PORTLAND, Ore. -- Oregon Gov. Kate Brown announced a settlement Thursday of six lawsuits the state and software company Oracle filed against each other in response to the failure of the Cover Oregon health exchange website.
The state fired Oracle in the spring of 2014, ending the Cover Oregon project, and moved to the federal healthcare exchange.
The settlement, which is valued at more than $100 million, includes about $25 million in cash. The remainder of the settlement consists of technological investments from Oracle, including a six-year unlimited license agreement for software and technical support at no cost to the state.
Oracle is also funding a $10 million state technology education program.
Gov Brown says settlement with Oracle worth $100 mil. State cost to fight battle so far $20mil pic.twitter.com/xJFQF1Sfv4— Pat Dooris (@PatDooris) September 15, 2016
"Today's settlement agreement ends years of turmoil and taxpayer expense related to the troubled health exchange program I dissolved months ago," Brown said.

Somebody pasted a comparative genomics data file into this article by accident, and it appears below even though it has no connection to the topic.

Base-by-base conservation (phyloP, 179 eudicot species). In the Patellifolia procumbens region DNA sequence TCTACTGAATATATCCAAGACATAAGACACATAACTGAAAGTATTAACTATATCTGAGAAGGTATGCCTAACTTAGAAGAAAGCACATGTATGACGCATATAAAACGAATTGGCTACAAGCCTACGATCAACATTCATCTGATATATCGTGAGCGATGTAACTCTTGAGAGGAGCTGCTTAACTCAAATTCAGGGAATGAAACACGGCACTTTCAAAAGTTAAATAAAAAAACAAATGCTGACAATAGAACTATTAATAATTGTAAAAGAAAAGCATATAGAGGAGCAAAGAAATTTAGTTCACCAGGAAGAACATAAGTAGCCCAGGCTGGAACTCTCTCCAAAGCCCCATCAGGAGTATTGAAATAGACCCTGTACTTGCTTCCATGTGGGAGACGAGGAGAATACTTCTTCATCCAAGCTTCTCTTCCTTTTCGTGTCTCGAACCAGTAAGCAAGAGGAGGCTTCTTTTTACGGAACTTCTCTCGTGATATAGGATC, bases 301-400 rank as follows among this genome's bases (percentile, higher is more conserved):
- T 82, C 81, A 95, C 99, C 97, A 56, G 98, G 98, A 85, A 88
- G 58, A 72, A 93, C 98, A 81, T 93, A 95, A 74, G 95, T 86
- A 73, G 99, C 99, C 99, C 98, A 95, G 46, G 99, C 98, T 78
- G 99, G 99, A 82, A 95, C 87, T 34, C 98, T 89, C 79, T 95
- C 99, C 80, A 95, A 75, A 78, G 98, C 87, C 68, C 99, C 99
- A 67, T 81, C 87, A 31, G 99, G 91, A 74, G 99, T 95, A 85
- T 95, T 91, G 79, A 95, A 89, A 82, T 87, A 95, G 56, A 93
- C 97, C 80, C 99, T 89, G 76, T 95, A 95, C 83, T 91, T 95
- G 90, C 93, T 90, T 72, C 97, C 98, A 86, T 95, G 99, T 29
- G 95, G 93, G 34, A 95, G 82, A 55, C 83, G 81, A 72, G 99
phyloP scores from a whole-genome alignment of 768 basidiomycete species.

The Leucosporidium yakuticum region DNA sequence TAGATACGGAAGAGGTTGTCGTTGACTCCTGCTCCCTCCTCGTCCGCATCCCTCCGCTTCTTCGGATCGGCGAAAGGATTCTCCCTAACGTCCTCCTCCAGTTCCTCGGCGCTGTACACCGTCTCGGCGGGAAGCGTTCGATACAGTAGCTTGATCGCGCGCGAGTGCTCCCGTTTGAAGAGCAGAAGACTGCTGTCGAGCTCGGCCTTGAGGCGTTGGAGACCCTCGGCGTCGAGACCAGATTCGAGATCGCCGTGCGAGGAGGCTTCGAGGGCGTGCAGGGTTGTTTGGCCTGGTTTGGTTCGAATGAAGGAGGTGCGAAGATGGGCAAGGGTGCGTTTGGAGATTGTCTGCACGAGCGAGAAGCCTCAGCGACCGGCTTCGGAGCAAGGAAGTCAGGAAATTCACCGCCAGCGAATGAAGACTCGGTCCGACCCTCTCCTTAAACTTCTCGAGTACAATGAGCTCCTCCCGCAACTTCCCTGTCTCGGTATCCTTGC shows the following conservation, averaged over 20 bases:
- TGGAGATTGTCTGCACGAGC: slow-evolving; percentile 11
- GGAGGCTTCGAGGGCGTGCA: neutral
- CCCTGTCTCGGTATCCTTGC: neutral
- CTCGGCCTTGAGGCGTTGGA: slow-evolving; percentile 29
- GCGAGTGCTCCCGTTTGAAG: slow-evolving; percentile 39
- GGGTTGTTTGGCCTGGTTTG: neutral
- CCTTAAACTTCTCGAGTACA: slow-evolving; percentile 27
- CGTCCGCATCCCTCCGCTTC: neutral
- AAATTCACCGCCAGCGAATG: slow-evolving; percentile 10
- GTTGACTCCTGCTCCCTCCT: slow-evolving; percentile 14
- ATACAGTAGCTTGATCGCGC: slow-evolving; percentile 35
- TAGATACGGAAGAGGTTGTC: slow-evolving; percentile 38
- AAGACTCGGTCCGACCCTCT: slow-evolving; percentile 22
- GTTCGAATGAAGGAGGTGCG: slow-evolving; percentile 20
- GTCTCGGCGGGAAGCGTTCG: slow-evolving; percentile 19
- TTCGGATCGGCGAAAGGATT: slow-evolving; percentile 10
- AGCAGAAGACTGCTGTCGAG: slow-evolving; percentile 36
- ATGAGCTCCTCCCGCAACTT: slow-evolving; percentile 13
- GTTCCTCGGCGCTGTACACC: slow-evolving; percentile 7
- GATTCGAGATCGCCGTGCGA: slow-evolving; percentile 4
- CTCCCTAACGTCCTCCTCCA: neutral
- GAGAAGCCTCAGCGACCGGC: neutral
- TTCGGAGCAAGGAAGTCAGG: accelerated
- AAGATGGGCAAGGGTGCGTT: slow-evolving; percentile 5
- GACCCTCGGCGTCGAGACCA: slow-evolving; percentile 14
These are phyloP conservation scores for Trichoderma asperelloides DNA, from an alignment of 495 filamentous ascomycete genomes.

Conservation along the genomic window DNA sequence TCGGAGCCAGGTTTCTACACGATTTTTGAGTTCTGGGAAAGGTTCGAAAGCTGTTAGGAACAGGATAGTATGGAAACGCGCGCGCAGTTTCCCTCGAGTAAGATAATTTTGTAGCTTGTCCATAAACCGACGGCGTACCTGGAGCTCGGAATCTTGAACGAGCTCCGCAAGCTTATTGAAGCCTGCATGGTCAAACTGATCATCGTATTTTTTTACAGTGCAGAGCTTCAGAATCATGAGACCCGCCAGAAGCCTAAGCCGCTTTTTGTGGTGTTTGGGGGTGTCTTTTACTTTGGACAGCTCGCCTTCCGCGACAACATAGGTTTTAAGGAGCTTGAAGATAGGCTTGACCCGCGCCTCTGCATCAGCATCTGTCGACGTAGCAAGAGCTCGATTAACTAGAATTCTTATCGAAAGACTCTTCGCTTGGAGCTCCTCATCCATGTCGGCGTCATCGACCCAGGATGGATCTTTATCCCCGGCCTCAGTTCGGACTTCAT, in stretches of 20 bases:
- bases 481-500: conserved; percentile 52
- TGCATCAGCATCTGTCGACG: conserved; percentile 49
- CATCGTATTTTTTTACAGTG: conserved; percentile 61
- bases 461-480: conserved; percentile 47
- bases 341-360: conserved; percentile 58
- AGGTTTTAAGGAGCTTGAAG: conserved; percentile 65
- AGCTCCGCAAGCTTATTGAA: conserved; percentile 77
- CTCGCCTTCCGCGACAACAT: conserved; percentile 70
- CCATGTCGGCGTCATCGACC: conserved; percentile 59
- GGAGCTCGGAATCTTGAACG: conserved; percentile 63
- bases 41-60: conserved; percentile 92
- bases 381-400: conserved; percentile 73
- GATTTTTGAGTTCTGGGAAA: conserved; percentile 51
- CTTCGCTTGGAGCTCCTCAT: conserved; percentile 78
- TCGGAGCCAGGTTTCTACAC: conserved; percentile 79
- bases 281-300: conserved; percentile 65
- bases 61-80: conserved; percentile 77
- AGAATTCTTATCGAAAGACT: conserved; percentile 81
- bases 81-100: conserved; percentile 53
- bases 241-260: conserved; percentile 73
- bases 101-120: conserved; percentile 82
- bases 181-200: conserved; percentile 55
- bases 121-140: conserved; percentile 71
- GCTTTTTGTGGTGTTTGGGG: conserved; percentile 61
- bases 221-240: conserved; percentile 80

The state of Oregon originally paid Oracle $240 million for the failed project, according to a report in the Oregonian.
Attorney General Ellen Rosenblum said the settlement is a victory for both sides.
"This settlement outcome is a 'win-win' for the people of Oregon — without the expense and continued impact on our collective psyche," Rosenblum said.
Oracle Executive Vice President Dorian Daley, who is also the company's general counsel, called the settlement an "innovative resolution."
"We are pleased to have this contentious litigation behind us. ... This is an innovative resolution to a complex matter," Daley said.
The state's Republican leadership also weighed in, releasing a statement from Oregon State Representative Mike McLane that cast blame on state leadership, in addition to Oracle.
"While Oracle clearly made mistakes, there is no escaping the fact that the state, too, shares blame for the failure of Cover Oregon," McLane said. "From the very beginning, the project was mismanaged and wracked by the failures of our bureaucracy.
"Despite the state's obvious culpability, Attorney General Rosenblem put tens of millions of taxpayer dollars on the line for a legal strategy that was motivated by politics and never stood a realistic chance of recovering everything that was lost.
"Today's settlement marks the end of one of the most embarrassing chapters in Oregon's history."